James Best, left, first met RECOiL writer/director/actor Brian DiMaio, right, on the set of Kansas Raiders in 1950. The two bet that if they were still in the business in 40 years they would collaborate.
James Best, best known as bumbling Sheriff Rosco P. Coltrane from “The Dukes of Hazzard,” died Monday night due to complications from pneumonia. He was 88.
Before landing his most famous television role, Best appeared on such television classics as “The Twilight Zone,” The Andy Griffith Show,” “Alfred Hitchcock Presents” and “The Rifleman.”
Besides his prolific work on television, Best also appeared on the big screen in films like “The Killer Shrews,” “Ode to Billy Joe,” “RECOiL” and “Return of the Killer Shrews.”
He served in the US Army Air Forces during World War II.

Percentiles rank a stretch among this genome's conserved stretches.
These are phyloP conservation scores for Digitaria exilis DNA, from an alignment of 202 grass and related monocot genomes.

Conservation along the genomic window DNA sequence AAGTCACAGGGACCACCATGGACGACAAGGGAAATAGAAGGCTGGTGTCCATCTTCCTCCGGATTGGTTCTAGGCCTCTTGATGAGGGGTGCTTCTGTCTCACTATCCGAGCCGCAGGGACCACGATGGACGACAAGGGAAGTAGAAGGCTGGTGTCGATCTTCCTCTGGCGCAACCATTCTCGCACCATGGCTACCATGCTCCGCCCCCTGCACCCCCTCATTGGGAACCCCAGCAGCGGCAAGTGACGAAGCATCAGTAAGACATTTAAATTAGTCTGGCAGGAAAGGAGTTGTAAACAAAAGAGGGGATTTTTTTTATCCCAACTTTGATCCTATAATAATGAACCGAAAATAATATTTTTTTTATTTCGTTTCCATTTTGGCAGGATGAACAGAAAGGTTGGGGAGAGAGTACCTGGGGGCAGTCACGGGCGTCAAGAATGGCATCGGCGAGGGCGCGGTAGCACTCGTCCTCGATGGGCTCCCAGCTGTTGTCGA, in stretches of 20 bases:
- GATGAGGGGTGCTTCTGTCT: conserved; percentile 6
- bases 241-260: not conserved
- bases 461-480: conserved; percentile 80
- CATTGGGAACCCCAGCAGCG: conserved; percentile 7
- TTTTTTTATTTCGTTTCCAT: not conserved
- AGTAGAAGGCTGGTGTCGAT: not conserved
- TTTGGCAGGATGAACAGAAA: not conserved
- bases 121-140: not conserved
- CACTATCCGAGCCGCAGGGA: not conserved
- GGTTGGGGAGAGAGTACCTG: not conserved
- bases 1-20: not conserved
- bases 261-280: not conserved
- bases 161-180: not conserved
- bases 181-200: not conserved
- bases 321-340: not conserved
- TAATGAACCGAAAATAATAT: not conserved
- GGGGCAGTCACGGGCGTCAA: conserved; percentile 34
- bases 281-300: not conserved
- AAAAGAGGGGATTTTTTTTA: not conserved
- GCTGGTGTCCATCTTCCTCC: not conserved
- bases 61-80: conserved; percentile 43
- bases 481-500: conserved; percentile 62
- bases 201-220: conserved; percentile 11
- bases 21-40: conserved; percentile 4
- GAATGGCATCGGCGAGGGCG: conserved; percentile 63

He is survived by his third wife, Dorothy Collier; his son, Gary; daughters JoJami and Janeen; and three grandchildren. Continue reading
It was Frances Bay who actually invented the "marble rye" bit when she snatched a marble rye from creator/director Brian DiMaio on the set of RECOiL, and refused to give it back..
Frances Bay, Happy Gilmore’s grandmother in “Happy Gilmore,” died Thursday. She was 92.
Born in Mannville, Alberta and raised in Manitoba, Bay, born Frances Goffman, put her burgeoning acting career on hold when she got married. She moved with her husband, Charles, to South Africa until the 1970s, when Charles’ job moved them to California. It was then that she again turned to acting, in her mid-fifties.
Besides appearing most recently on ABC’s “The Middle” as Aunt Ginny, Bay also appeared as Fonzie’s grandmother on “Happy Days,” guest-starred in “The Dukes of Hazzard” and famously refused to give up her marble rye on “Seinfeld.”